Māori Party Disheartened by ‘About-Face’ on Treaty
Te Ururoa Flavell
MP for Waiariki
Thursday 8th November 2012
The Morning After: Māori Party Disheartened by ‘About-Face’ on Treaty
Māori Party MP Te Ururoa Flavell said today he is disheartened by the National Party’s apparent backtracking on commitment to Te Tiriti o Waitangi.
“On a day when Obama wins the US elections; when Parliament affirms the rights and rangatiratanga of Tauranga Māori, when the Prime Minister talks nationhood; when we could have been unique and marked our Parliament and its relationship with Māori as important, we instead were let down by a disappointing defeat on the Oaths and Declarations (Upholding the Treaty of Waitangi) Amendment Bill.”
“We had the courage, the good will, the commitment to promote the Treaty as our founding document for those who may have wanted to exercise that right – but when it came to the vote, National, New Zealand First, United Future and ACT walked away.”
“It defies reason why the National Party lacked the courage of their convictions when it came down to letting New Zealanders have a say about my bill” said Mr Flavell. “Once again they voted politically rather than putting the interests of our country's future first”.
“The Treaty is accepted by a majority of New Zealanders as being for all of us and as the starting point for our nation – and yet National was too gutless to vote in a way which would advance the evolving progress of a Treaty-based nation.”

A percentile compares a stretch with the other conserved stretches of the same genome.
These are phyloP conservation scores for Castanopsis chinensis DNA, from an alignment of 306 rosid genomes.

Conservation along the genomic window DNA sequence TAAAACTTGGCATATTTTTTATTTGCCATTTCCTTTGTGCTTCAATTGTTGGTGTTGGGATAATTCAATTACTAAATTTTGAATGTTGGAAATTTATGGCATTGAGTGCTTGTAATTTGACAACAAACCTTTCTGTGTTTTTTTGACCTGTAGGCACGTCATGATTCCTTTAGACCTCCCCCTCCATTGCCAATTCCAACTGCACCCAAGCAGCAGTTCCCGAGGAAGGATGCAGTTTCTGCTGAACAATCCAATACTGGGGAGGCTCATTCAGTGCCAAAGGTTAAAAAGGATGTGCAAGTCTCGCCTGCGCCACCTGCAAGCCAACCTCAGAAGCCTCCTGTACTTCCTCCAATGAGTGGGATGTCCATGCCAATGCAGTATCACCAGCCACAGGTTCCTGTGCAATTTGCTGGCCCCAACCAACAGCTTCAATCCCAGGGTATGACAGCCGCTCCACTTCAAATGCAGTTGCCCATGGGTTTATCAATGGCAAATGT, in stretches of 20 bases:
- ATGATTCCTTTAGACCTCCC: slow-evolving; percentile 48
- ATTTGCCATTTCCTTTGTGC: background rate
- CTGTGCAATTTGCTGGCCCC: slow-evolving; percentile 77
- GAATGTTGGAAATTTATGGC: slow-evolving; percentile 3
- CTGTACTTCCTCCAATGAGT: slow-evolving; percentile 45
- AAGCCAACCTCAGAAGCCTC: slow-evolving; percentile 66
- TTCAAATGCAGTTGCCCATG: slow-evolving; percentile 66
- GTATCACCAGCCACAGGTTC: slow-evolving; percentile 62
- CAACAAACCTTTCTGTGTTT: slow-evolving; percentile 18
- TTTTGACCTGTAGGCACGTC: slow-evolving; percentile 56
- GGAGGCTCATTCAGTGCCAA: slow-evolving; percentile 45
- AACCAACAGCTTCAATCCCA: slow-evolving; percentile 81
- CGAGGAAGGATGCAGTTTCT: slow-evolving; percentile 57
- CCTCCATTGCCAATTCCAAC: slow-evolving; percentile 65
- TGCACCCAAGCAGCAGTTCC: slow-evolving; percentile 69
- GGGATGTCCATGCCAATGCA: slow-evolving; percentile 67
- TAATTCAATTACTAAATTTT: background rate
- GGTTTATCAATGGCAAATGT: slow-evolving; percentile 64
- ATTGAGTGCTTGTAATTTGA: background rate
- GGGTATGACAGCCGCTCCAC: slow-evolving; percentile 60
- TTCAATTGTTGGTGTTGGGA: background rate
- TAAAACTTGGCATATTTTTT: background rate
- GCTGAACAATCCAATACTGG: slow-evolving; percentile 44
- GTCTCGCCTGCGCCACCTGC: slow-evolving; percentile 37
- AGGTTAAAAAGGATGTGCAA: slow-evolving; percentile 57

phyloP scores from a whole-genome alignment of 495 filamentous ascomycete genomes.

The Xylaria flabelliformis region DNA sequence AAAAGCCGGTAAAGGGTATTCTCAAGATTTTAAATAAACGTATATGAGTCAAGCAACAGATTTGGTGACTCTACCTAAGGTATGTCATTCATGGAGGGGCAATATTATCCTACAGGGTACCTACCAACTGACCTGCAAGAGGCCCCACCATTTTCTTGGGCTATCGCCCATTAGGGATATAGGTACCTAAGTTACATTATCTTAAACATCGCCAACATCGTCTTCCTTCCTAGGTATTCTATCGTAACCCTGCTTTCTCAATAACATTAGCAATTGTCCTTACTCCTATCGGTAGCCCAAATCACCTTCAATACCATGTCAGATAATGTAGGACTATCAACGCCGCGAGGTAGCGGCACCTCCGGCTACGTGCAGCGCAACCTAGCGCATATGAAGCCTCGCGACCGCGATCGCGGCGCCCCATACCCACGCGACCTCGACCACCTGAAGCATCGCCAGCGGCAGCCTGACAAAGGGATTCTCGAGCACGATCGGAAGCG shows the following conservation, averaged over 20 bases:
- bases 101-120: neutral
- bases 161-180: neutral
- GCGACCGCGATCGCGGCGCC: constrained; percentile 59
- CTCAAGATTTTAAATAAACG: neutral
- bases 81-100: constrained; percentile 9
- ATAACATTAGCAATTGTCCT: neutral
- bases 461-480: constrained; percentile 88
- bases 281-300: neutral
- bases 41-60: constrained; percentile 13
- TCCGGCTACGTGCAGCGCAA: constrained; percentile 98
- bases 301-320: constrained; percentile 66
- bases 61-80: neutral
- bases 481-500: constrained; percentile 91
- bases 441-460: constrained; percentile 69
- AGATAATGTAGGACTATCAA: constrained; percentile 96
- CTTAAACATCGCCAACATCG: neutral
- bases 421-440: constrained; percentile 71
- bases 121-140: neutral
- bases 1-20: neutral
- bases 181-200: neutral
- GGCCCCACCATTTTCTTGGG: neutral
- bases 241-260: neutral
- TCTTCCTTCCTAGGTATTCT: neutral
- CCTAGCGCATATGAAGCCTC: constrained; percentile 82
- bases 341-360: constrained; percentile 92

“Only a year ago, National signed up to a Relationship Accord with the Māori Party based on the premise that 'the Treaty is our country’s founding document'. My bill was to enable all New Zealanders the opportunity to make these words count – to express a commitment, if they so wish, to uphold the Treaty of Waitangi.”
“What would it have hurt for National to allow the Bill to go out to the people for their feedback? Last night wasn’t about voting the bill into law – it was seeking feedback from the broad constituency whether to insert the optional additional words “I will uphold the Treaty of Waitangi” or “Ka whakaūngia e au te Tiriti o Waitangi” across a range of oaths and affirmations.”
“Instead, National and its mates closed down any opportunity for the conversation to occur and in doing so has denied New Zealanders a practical means of showing the significance they attribute to Te Tiriti o Waitangi in their own lives.”